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Sir Rudolf Bing (January 9, 1902 - September 2, 1997) was an Austrian-born opera impresario. Bing was General Manager of the Metropolitan Opera in New Yorkmarker from 1950 to 1972. He was knighted in 1971.

Career

Born Rudolph Franz Joseph Bing in Viennamarker, Austro-Hungarian Empire to a well-to-do Jewish family (his father was an industrialist) Bing studied at the University of Viennamarker and as a young man worked in theatrical and concert agencies. In 1927 he went to Berlinmarker, Germanymarker and subsequently served as general manager of opera houses in that city and in Darmstadtmarker.

While in Berlin he married a Russian ballerina, but in 1934, with the rise of Nazi Germany, the Bings moved to Great Britainmarker where, in 1946 he became a naturalised British subject. There he helped to found the Glyndebourne Festival Operamarker and, after the war, organized the Edinburgh Festival in Scotland.

In 1949 he went to the United Statesmarker, to become General Manager of the Metropolitan the following year, a post he held for 22 years. He supervised the move of the old Metropolitan to its new quarters in Lincoln Centermarker and his administration presided over one of the great eras of the Met. It was summed up in 1990 by Robert Oestreich in the New York Times as follows:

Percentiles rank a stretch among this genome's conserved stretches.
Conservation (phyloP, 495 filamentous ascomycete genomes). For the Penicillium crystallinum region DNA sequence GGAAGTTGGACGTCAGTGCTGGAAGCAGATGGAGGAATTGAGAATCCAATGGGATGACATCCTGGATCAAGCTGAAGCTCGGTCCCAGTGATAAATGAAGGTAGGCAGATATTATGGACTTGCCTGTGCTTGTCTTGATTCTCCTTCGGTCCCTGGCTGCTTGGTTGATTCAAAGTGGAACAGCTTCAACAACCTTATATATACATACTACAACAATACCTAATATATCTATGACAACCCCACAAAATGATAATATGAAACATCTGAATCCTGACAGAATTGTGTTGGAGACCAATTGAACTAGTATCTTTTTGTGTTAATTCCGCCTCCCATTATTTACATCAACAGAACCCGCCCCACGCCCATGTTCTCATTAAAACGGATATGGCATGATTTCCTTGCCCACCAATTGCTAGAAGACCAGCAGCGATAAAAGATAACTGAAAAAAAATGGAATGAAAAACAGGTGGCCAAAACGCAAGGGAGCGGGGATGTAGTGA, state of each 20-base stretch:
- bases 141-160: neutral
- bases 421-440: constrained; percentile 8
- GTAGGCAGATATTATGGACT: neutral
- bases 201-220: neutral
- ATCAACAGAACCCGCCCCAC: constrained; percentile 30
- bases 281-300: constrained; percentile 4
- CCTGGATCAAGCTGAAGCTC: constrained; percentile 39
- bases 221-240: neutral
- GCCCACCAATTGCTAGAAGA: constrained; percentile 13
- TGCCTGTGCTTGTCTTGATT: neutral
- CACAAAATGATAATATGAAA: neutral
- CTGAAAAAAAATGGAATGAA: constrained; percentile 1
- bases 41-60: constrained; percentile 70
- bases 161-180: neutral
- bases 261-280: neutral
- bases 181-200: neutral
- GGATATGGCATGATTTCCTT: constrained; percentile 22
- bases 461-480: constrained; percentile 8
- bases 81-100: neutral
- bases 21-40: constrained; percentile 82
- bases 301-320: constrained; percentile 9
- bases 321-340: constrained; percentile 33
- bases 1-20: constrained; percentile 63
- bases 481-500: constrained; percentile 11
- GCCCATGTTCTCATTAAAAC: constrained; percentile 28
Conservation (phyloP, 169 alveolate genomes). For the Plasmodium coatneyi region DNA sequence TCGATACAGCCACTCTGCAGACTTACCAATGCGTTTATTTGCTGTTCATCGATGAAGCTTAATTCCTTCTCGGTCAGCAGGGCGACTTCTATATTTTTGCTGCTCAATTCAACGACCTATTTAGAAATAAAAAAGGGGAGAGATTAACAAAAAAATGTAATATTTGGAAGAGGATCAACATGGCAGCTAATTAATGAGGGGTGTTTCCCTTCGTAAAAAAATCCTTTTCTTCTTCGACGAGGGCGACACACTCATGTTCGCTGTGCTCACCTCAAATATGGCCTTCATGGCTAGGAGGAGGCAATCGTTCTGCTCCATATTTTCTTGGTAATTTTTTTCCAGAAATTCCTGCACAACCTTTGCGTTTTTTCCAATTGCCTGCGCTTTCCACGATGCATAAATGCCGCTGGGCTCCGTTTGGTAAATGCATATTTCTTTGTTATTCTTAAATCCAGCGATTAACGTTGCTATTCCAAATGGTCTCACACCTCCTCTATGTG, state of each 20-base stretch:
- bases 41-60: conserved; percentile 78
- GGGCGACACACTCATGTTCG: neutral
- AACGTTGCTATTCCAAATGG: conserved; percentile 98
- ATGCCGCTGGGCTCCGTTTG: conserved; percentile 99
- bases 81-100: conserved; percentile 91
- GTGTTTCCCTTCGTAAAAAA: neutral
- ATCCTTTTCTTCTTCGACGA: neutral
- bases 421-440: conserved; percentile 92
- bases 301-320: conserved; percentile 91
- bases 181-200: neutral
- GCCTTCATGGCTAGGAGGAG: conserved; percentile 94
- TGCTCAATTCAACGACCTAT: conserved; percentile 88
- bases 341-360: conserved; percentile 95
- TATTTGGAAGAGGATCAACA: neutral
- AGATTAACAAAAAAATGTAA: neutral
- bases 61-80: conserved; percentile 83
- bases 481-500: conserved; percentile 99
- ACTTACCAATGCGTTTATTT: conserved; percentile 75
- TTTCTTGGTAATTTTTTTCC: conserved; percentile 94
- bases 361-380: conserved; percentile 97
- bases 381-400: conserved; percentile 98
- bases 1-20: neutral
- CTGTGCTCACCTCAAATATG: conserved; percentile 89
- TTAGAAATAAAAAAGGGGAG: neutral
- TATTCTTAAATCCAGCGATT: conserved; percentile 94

Wielding his powerful position at the Metropolitan Opera with intense personal charisma over two decades, Sir Rudolf Bing ruled much of the operatic universe in autocratic fashion, nurturing young artists and cutting superstars down to size with equal enthusiasm. He oversaw the abandonment in 1966 of the stately but somewhat dilapidated old Metropolitan Opera House and the construction of a grand monument to his regime, the building the company now occupies, which dominates Lincoln Center. His conservative musical and dramatic bent, preference for Italian opera and concern for theatrical values yielded an identifiable artistic legacy.


During Bing's tenure, Marian Anderson became the first African American to sing at the house.

After leaving the Met, Bing wrote two books, 5000 Nights at the Opera (1972) and A Knight at the Opera (1981).

Personal life

While living in Berlin, Bing married the Russian ballerina Nina Schelemskaya-Schlesnaya in 1928. They remained married until her death in 1983. In January 1987, he married Carroll Douglass, a 45 year-old woman who then took him with her to the Caribbean. However, she had a history of mental illness, and as Bing had been suffering for some years from Alzheimer's disease, an American court eventually declared him incompetent to enter into a marriage contract and annulled the marriage.

In 1989 Roberta Peters and Teresa Stratas arranged for Bing to be admitted to The Hebrew Home for the Aged in Riverdale, Bronx, where he resided until his death.

He died from respiratory failure on September 2, 1997, aged 95 at St. Joseph's Hospital in Yonkers, New Yorkmarker.

References

Sources

  • Bing, Rudolf, 5000 Nights at the Opera: The Memoirs of Sir Rudolf Bing, New York: Doubleday, 1972. ISBN 0-385-09259-8
  • Bing, Rudolf, A Knight at the Opera, New York: Putnam, 1981. ISBN 0-399-12653-8


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